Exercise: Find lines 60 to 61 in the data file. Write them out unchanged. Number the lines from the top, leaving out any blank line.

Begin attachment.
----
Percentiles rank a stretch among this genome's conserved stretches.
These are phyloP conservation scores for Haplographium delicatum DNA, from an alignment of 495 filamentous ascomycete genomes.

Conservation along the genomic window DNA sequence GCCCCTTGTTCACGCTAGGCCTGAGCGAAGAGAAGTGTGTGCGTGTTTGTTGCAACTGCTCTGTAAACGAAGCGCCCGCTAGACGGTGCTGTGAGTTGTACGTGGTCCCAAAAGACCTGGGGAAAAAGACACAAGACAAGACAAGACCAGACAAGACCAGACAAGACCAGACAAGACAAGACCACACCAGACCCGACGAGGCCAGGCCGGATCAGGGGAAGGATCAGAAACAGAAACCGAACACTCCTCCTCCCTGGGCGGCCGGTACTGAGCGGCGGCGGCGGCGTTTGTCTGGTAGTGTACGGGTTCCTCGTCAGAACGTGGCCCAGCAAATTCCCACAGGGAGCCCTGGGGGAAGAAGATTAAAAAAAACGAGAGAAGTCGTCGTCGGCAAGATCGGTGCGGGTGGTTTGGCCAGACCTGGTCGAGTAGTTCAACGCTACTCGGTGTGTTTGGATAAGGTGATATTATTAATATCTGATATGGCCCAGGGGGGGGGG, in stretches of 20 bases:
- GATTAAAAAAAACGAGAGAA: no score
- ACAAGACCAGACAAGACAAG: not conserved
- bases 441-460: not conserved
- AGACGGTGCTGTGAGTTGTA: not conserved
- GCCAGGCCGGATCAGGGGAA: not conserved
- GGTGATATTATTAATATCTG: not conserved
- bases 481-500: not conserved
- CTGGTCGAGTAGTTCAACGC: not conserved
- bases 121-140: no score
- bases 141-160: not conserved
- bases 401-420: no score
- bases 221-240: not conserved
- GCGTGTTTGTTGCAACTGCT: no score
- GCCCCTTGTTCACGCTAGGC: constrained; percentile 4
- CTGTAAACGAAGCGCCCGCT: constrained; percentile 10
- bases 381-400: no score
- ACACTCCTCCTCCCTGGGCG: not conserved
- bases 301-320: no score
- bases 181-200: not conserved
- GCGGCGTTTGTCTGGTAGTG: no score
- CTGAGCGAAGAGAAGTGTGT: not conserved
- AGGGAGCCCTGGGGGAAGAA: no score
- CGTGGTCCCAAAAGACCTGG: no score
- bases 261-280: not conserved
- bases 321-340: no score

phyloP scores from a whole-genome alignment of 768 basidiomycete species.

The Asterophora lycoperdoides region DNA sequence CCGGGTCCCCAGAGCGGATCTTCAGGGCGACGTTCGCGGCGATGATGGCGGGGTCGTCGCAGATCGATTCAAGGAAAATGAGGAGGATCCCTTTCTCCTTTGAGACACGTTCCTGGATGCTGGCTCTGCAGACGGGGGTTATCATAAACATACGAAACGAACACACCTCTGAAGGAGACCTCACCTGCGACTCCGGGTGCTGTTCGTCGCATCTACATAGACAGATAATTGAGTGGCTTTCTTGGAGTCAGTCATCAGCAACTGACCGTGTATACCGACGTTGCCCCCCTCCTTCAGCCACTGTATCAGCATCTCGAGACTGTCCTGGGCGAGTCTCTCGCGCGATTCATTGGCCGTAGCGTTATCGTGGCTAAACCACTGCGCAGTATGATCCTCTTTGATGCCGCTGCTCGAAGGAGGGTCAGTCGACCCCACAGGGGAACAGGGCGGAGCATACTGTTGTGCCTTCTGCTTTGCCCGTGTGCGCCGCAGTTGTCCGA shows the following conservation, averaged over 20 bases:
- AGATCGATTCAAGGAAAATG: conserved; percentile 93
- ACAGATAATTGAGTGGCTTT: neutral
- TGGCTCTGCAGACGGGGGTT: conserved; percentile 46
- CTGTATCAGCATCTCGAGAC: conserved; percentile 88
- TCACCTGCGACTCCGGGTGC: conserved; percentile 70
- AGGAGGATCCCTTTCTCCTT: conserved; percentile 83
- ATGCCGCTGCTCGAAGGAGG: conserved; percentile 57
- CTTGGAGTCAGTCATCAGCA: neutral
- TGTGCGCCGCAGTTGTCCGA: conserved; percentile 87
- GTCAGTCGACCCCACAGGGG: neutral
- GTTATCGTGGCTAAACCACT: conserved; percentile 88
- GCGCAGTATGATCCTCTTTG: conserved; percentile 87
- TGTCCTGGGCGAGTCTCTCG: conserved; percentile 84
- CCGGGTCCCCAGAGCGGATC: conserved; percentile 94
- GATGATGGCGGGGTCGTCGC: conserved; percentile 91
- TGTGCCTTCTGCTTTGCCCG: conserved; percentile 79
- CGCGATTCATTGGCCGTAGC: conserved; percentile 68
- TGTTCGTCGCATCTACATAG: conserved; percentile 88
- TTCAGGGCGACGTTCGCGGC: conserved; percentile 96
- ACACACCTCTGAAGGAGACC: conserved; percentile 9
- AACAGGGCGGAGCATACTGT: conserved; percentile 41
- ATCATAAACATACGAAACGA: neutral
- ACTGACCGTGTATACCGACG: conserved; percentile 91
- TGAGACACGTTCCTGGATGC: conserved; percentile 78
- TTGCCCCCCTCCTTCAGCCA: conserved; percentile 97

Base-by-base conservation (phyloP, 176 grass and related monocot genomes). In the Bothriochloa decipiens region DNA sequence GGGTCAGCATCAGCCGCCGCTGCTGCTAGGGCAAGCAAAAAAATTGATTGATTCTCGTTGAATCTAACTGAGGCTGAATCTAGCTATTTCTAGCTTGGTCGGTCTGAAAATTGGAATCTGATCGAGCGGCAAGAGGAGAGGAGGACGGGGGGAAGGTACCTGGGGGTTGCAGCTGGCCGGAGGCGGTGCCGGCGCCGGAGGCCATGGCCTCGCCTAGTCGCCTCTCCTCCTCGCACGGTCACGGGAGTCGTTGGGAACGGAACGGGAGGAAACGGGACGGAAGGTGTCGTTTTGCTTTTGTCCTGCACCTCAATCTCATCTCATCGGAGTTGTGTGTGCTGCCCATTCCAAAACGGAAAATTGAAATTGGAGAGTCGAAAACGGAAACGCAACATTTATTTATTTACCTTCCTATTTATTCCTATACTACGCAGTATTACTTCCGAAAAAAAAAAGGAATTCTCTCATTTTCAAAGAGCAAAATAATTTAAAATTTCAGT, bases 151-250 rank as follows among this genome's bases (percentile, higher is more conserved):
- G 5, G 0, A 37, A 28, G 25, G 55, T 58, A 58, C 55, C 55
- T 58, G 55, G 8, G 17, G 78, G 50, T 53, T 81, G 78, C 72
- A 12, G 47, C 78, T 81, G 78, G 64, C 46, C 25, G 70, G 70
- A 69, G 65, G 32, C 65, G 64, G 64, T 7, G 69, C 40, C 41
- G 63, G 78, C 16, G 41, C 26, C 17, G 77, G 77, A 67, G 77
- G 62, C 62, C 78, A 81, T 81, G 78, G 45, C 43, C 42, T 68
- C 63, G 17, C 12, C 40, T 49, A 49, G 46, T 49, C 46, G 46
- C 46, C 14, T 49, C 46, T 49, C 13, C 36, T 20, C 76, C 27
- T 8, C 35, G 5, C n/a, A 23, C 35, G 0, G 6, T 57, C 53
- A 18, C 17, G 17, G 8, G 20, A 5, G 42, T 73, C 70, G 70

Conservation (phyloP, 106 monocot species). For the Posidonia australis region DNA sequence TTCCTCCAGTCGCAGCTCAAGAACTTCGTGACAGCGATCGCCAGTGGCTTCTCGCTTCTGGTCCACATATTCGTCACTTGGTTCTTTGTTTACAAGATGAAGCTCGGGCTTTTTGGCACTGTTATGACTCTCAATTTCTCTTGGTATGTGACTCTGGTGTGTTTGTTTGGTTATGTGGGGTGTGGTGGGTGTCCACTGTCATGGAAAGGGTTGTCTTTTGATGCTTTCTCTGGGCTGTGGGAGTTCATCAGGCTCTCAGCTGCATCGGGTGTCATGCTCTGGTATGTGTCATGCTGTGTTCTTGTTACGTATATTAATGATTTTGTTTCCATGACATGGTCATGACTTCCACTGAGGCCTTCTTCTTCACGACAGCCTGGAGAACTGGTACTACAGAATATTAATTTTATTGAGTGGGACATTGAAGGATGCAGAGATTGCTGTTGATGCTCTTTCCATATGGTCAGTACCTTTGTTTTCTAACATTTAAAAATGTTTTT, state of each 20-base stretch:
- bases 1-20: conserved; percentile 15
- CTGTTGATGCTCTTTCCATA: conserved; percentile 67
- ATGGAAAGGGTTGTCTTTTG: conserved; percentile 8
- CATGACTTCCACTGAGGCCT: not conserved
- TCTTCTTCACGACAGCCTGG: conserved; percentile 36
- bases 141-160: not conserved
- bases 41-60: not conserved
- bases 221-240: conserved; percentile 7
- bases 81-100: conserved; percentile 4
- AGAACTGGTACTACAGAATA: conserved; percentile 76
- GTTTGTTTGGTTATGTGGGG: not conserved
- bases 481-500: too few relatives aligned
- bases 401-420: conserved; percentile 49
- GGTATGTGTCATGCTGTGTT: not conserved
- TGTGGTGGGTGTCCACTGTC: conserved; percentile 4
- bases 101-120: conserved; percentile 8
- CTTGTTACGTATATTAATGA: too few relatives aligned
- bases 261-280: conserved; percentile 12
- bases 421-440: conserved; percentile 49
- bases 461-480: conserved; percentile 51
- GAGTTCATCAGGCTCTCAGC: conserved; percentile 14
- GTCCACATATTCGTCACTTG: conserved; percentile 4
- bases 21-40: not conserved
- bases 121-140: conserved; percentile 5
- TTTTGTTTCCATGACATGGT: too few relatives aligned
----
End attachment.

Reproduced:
- A 69, G 65, G 32, C 65, G 64, G 64, T 7, G 69, C 40, C 41
- G 63, G 78, C 16, G 41, C 26, C 17, G 77, G 77, A 67, G 77